To investigate the mechanism of photocurrent generation in β-Ga2O3 channel, we measured Ids-Vg characteristic under a series of illumination Pin at 250 nm excitation wavelength, as shown in Fig. 3a. The UV light source illuminates the surface of the device vertically and covers the entire channel. It is observed that the photocurrent (Iph) of device increases with increasing illumination densities. Then the curves of Iph as a function of Vg were plotted under different illumination Pin at Vds = 1 V in Fig. 3b. Obviously, Iph increases with the optical power. On one hand, this phenomenon is caused by the higher illumination Pin that can excite more photogenerated carriers, in turn, enhancing the PC effect. On the other hand, it is caused by trapping more photogenerated holes, increasing the PG effect mentioned above. But for a fixed power, the photocurrent accesses a maximum value. It is because that the effective modulation of Vg affects PC and PG effects38. Moreover, the generated Iph can be fitted successfully by the empirical Hornbeck-Haynes model (Supplementary Section S1 and Eq. (S2))39. The Pin dependence of Iph curve at a fixed gate voltage of −8 V is presented in Fig. 3c. The bule line is the fitting results according to Supplementary Equation S2, from which \(\eta \frac{{\tau _{{{{\mathrm{photocarriers}}}}}}}{{\tau _{{{{\mathrm{transit}}}}}}}\) = 8606 and n = 0.79 have been deduced, where η is the efficiency of converting absorbed photons to electrons, τtransit is the transit time of carriers, and n is a phenomenological fitting parameter40. According to the equation of \(\tau _{{{{\mathrm{transit}}}}} = \frac{{L^2}}{{\mu _{{{{\mathrm{fe}}}}}V_{{{{\mathrm{ds}}}}}}}\), τtransit is calculated to be 42 ns where L = 2.6 μm, Vds = 1 V, and μfe = 1.6 cm2/V·s. According to the transmittance spectrum in Fig. 1d, a reasonable absorption rate of 30% is assumed. Then the values of G and τphotocarriers can be derived to be about 2.8 × 104 and 1.2 ms, respectively. And the bandwidth of a photodetector without gain decay can be roughly defined as \(f_{3 - {{{\mathrm{dB}}}}} = \frac{1}{{2{{{\mathrm{\pi }}}}\tau _{{{{\mathrm{photocarriers}}}}}}}\). Therefore, the 3-dB bandwidth of the β-Ga2O3 phototransistor is calculated to be ~133 Hz. It is clearly that a larger G will cause a smaller 3-dB bandwidth due to the competing relationship between them. Then, the typical signatures of PC and PG effects are illustrated in Supplementary Section 2. Then Iph-Pin curve at a fixed gate voltage of −8 V is extracted in Fig. 3d. The curve could be well fitted using the formula of Iph Pinα where α is exponent. The obtained value of α is 0.42 in Fig. 3d, smaller than 1, confirming the existence of PG effect in the β-Ga2O3 phototransistor41. Subsequently, the same method was used to extract α under a series of fixed gate voltages and the α-Vg curve was plotted in the inset of Fig. 3d. It reveals that α ranges from 0.71 to 0.1 when Vg changes from −9 to 0 V, indicating that the PG effect has a Vg-dependent relation which is consistent to Supplementary Equation S3. It is also observed that Vth of n-type β-Ga2O3 device shifted in negative direction from −7.50 to −14.50 V, which can be clearly interpreted by PG effect. The dependence of the change of threshold voltage \(\left( {\left| {\Delta V_{{{{\mathrm{th}}}}}} \right|} \right)\) on Pin was also extracted and plotted in Supplementary Fig. 7. The Vth drifts negatively with increasing Pin. It can be assumed that the local gate electric field formed by trapped holes effectively changes the Fermi level and generates more electrons in β-Ga2O3 channel, causing a stronger PG effect.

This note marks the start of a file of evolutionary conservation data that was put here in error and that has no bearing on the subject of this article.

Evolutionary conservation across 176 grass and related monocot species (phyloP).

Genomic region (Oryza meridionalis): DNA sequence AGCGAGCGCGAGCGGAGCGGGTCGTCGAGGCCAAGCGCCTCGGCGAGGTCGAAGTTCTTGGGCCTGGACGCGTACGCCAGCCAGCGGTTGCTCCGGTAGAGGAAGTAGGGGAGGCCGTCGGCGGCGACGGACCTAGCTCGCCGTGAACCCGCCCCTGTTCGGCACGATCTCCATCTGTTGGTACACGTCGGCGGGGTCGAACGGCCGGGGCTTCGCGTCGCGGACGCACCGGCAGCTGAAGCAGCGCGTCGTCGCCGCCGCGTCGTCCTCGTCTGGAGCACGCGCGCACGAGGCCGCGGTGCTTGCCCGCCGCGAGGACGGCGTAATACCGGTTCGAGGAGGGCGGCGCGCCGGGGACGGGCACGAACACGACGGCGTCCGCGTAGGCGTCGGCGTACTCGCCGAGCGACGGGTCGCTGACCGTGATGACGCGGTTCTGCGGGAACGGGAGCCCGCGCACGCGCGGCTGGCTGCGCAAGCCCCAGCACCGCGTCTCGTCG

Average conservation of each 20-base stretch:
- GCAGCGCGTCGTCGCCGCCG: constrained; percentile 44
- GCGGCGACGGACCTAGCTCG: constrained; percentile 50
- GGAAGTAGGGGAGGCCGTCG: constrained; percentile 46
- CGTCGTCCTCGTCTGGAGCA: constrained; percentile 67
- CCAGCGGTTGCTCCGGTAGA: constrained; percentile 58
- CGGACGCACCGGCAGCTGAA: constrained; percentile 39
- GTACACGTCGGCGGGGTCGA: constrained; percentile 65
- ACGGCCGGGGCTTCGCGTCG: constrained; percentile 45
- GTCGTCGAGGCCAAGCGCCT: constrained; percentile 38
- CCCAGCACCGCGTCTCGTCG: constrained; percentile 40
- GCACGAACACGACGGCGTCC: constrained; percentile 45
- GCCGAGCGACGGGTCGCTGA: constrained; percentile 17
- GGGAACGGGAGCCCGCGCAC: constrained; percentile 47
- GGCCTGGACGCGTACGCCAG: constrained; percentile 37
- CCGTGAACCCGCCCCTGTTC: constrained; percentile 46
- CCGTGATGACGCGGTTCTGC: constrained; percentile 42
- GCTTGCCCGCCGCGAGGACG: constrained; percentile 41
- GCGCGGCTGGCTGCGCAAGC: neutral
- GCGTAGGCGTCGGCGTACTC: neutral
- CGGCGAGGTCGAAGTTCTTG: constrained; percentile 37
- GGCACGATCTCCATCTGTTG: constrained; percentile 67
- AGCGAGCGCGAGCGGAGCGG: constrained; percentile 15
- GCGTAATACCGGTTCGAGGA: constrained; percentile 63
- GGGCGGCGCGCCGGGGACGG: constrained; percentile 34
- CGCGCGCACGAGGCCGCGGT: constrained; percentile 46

Fig. 3: The photoelectrical properties of the fabricated β-Ga2O3 phototransistor.